Chris Fitzgerald Student of Life Staff Member Administrator

    Oct 19, 2000
    Louisville, KY
    GREATSTEAKHOUSE,

    Those rates sound perfectly reasonable for Bumf*ck, Tenn... I should know, because they are the EXACT same rates I charge here in Bumf*ck, KY. Now, in NY city, those rates would be all wrong. In NY, the only way you could get rates like that would be to wear gloves and a ski-mask to your lesson while hiding an Uzi in you bass bag. But down here, that's right on the money. No pun intended.

    Regards,

    DURRL
     
  10. Monte

    Monte

    Jan 9, 2001
    New Albany, MS
    FSCOTTYFITZ

    That does seem reasonable. I pay $20 for a 45-60 min lesson here in Oklahoma, and the going rate for some of the North Tejas big shots is $50. Now I hear West Bumf*ck, Mississippi is really cheap. A pound of butter and 6 eggs will get you a month of lessons with the principal in the jug band.

    :D

    Monte
     
  11. Those rates couldn't keep a NY-NJ teacher in bus fare
     
  12. I pay $35 for a one-hour lesson here in San Diego. That's also what Bob Magnusson charges...

    -a
     
  13. Chris Fitzgerald

    Chris Fitzgerald Student of Life Staff Member Administrator

    Oct 19, 2000
    Louisville, KY

    MONTEBUTNOTFORME,

    Wow. Here in the heartland, a month of lessons with a jug band principal costs you a pound of butter and 2 dozen eggs. Just goes to show you how inflation creeps in the minute you start to head north.

    armcrory,

    I'd pay WAY more than $35 an hour to study with Bob Magnusson...that guy's a GREAT player.
     
  14. Monte

    Monte

    Jan 9, 2001
    New Albany, MS
    ACRIMONY,

    That is a great price to study with him. I know Lynn Seaton is more than that in N. Texas, as is John Adams. I still plan on going down there for some lessons with him again when, but this fall I have the regrettable problem of too many gigs = little practice time. I'm playing now 4 nights a week, occasional Sunday gigs in church groups, and with a history class on Monday night and Tuesday being my tennis league (my way to relax), I can't practice much without staying up late and falling asleep at my day job. Spring will be better, so for now it will be Sat. and Sunday afternoons.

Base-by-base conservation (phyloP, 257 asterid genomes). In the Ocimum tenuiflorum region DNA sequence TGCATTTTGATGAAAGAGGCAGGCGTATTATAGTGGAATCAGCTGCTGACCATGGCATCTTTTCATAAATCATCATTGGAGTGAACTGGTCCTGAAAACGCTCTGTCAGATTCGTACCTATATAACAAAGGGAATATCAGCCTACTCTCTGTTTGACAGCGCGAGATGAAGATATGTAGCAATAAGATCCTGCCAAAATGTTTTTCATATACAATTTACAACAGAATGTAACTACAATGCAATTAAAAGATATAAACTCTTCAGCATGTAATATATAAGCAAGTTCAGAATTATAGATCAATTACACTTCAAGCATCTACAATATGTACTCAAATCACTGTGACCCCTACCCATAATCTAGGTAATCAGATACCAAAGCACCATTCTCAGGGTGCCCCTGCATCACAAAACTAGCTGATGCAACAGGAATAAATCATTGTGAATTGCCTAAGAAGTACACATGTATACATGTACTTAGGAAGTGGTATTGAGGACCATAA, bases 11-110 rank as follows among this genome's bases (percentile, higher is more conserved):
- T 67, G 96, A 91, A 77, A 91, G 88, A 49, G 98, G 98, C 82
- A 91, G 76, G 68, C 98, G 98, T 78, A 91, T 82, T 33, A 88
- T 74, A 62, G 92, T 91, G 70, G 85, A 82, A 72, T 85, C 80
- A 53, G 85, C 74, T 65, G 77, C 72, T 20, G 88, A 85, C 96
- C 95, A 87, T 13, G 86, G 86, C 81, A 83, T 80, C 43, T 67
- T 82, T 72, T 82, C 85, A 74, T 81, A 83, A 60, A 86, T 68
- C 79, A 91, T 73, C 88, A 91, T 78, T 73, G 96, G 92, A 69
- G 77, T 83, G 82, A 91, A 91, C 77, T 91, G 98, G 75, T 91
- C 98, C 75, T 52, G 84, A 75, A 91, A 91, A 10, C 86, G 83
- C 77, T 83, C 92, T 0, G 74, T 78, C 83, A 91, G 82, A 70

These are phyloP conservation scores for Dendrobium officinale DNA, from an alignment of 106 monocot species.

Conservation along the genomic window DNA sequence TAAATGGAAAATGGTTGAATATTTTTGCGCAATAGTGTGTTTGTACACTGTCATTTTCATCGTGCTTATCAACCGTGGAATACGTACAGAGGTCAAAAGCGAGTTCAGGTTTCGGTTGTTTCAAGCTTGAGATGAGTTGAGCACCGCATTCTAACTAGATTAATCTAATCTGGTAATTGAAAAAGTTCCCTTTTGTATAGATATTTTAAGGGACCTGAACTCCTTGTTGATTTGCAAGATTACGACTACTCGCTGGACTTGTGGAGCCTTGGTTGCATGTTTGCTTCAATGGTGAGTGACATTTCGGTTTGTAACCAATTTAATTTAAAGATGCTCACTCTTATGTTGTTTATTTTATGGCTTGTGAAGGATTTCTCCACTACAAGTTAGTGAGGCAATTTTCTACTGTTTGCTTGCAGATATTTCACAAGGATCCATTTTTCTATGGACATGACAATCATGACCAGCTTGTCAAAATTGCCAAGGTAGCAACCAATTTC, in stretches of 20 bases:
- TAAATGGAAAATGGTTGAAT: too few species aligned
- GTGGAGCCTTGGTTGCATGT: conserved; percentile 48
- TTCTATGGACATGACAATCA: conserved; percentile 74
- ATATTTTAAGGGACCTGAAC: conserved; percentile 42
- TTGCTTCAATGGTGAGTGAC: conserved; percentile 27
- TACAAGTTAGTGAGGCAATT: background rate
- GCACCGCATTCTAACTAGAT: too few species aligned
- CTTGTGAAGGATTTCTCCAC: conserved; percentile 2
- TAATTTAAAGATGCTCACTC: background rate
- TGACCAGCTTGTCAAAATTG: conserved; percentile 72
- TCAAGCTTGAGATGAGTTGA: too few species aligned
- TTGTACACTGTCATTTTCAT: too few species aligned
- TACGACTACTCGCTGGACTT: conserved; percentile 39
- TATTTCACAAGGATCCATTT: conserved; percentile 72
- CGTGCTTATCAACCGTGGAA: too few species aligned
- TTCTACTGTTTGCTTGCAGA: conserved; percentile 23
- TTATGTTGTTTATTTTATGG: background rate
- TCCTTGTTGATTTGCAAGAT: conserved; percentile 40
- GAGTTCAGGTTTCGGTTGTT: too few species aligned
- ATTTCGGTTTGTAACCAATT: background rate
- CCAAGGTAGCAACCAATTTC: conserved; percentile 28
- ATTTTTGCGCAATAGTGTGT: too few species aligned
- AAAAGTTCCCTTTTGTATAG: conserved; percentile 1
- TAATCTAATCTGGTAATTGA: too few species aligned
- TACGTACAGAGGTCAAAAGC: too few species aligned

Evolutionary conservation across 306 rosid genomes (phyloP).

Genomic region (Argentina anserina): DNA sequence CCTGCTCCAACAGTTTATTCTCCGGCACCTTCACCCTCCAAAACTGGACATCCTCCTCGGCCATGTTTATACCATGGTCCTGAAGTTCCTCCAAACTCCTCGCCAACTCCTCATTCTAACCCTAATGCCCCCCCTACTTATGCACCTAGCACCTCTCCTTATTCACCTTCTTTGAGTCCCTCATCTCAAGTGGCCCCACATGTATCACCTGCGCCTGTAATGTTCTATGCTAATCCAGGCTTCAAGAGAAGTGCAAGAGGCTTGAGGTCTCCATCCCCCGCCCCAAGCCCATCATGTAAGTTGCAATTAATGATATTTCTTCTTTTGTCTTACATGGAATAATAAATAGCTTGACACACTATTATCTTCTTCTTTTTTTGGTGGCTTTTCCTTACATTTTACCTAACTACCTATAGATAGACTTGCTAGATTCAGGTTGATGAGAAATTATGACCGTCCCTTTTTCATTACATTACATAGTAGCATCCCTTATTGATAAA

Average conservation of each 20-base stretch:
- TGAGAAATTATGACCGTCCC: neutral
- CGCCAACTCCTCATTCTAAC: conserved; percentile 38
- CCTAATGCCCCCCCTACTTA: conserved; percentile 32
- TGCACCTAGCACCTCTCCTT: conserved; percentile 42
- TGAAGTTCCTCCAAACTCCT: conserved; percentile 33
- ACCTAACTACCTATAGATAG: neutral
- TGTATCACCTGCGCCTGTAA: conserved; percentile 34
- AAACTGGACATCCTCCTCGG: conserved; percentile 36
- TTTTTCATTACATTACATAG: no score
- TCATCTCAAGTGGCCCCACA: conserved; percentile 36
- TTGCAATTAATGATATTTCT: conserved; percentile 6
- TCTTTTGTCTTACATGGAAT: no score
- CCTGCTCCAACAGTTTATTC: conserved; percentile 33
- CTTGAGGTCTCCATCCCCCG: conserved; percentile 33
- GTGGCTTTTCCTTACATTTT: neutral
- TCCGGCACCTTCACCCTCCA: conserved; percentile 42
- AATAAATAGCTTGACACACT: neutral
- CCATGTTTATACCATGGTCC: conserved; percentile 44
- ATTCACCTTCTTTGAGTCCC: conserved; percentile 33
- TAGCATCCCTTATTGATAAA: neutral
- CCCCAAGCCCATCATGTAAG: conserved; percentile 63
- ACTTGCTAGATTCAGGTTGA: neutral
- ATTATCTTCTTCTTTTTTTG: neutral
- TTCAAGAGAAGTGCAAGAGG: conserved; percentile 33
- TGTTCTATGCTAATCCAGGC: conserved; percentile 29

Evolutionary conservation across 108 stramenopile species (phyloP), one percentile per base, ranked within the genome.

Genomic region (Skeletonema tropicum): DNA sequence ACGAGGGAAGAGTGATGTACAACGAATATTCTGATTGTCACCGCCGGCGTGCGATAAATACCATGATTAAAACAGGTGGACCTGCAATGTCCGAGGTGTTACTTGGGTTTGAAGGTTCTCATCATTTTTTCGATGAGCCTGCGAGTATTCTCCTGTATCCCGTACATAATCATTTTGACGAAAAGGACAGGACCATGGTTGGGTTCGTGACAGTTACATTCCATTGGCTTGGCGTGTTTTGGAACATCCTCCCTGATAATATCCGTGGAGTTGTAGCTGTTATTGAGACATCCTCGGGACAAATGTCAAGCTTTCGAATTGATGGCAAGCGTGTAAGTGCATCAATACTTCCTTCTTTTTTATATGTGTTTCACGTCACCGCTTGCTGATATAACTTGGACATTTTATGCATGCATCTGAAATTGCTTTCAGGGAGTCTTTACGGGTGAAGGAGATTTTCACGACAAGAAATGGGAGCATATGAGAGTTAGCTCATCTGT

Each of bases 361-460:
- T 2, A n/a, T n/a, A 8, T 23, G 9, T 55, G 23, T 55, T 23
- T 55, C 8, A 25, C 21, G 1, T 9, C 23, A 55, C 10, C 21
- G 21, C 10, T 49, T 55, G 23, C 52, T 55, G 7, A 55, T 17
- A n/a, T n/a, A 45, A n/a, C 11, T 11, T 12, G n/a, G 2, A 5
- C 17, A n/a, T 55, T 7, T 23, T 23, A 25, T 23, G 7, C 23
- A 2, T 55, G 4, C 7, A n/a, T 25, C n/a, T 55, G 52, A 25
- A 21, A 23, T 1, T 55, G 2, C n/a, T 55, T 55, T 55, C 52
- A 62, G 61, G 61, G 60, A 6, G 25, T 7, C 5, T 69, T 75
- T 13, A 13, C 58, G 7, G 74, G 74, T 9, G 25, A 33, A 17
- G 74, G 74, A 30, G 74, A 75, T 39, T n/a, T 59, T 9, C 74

BTW, for those who don't know Lynn Seaton, he is great. The trumpet player (Stephen Fulton) I'm playing with tonight played with him in Woody Herman's band, and Stephen has played with everybody you can think of, and he told me if he could choose one bassist to play with, he would choose Lynn. He doesn't hand out praise like that to everyone either.

    Monte
     
  15. Python:
    Seaton is a monster. No one I've heard can match him for arco jazz solos, except maybe McBride.
    If you get there, consider yourself blessed.
     
  16. Monte

    Monte

    Jan 9, 2001
    New Albany, MS
    Don-Don,

    He is also a nice guy. I went to a clinic if his when I was a raw beginner and in spite of being around some hotshot bassists from N.Tex., U of Kansas, and Wichita State, he wasn't condescending and gave me lots of encouragement. I learned a ton in one afternoon; enough so that I got a citation 2 months later from the IAJE at the Wichita Jazz Festival by applying what he was teaching. Before his clinic I was discouraged by my lack of progress and considering returning to guitar and leaving bass. A few years later it was guitar I left behind.

    Monte
     
  17. My first Fuquafied name. I'm honored!

    FWIW, I haven't touched my toybass in more than a month...

    -a
     
  18. Monte

    Monte

    Jan 9, 2001
    New Albany, MS
    We must all do what we can in the absence of our departed friend.

    Monte
     
  19. Chris Fitzgerald

    Chris Fitzgerald Student of Life Staff Member Administrator

    Oct 19, 2000
    Louisville, KY

    MORNINGCRORY,

    Like with Doritos, nobody can have just one. Welcome to the despoiled!

    FSCOTCHKILT
     
  20. HARKTHEHERALD,

    Thanks!

    -a